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To Market, To Market


When artists hear the word ‘marketing’ our toes tend to curl up.  Savvy self-promoters are usually castigated within the creative community as sellouts, cynics and punchlines. Within the rarefied air of the ‘fine art’ world there’s big money to be had, but for the niche world of art jewelry it’s more like sink or swim. Rather than fret about the glossy plastic narrative of ‘making it big’ in the art world, why not subvert the idea and actually enjoy the process? There are some jewelers on the web who have found a way to play with self-promotion, lay the foundation for success and enjoy the process by playing with these expectations and carving out a place that is unique.

Phylicia Gilijamse, Tak, copper, enamel, cord
Phylicia Gilijamse, Tak Pendants, 2010, copper, enamel, cord
Nervous System, rings, rapid prototype, steel, botanical, biological
Nervous System, Cell Cycle Rings, 2010, stainless steel
Michelle Pajak-Reynolds, necklace, art jewelry, pearls
Michelle Pajak-Reynolds, Splendor Necklace, sterling silver, steel, pearls, onyx, organza, sequins, glass, nylon

As universities cut funding and positions dwindle, more and more of us are going to have to figure out how to actually make a living through art jewelry if we want to see this field survive. Why continue to pretend that academia is the last best hope for artists wishing to create compelling, challenging and experimental work? Here’s to Plan B, bank accounts, optimism and success, however you define it. There’s plenty of wiggle room between making a living and becoming the jewelry world’s Thomas Kincaid, so get over it and get out there.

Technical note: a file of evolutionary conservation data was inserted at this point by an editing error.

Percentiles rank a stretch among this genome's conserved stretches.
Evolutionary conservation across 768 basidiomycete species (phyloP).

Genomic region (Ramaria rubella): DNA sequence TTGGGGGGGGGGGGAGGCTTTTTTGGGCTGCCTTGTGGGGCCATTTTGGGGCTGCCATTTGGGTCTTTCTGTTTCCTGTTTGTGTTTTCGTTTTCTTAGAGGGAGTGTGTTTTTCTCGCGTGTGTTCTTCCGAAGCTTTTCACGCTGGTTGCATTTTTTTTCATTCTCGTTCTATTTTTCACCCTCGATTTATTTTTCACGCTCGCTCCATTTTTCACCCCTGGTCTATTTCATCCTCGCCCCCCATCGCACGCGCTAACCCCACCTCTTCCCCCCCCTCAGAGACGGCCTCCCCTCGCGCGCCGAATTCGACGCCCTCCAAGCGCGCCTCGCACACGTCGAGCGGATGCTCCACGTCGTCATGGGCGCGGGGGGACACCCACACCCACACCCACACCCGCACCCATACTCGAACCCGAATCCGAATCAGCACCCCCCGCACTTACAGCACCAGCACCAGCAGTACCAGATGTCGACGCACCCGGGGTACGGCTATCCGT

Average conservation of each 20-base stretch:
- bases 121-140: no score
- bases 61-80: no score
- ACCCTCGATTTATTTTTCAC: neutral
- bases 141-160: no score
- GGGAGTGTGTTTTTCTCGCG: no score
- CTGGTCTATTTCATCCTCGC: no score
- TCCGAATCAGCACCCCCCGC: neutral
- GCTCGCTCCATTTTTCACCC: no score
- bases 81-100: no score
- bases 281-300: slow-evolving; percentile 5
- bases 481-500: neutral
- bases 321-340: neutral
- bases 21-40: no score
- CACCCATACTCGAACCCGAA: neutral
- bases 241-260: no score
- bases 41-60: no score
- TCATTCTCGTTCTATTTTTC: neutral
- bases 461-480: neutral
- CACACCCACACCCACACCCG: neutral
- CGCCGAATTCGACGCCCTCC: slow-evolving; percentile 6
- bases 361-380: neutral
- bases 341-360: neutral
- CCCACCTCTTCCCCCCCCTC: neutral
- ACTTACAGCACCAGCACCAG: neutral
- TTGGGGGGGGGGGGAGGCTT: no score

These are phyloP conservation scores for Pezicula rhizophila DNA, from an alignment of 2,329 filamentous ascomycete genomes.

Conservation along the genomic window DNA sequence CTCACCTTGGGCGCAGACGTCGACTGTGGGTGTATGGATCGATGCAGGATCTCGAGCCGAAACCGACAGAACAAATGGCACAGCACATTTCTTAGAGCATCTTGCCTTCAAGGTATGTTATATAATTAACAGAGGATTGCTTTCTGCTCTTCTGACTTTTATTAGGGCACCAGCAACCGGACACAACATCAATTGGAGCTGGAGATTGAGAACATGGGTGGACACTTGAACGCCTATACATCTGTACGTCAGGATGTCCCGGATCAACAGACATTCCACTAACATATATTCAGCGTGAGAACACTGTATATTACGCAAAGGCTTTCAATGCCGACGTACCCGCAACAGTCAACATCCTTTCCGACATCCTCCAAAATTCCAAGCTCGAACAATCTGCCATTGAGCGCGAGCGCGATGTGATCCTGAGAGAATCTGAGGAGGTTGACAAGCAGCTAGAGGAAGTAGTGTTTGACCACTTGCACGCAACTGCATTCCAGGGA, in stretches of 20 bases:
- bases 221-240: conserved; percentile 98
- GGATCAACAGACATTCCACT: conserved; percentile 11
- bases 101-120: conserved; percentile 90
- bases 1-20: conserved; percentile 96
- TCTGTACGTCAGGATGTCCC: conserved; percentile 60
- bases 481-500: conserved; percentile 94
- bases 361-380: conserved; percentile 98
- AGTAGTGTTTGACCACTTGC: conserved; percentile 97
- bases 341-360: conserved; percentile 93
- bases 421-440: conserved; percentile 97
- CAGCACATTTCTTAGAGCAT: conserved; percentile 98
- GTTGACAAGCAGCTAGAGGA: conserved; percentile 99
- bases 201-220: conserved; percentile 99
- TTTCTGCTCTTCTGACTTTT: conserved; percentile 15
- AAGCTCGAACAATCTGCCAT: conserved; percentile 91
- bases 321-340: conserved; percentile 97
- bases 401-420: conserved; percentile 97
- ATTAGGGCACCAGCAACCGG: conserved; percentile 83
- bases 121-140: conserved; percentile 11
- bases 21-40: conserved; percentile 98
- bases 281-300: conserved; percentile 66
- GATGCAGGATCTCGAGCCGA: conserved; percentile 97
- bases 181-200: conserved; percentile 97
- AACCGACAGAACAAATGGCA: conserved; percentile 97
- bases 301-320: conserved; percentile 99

Author

  • Jillian Moore is a maker and writer who currently lives in Iowa City, United States, where she completed her MFA in jewelry and metal arts at the University of Iowa in 2008. She received her BFA in metalsmithing and jewelrymaking from Western Illinois University in Macomb, in 2004.

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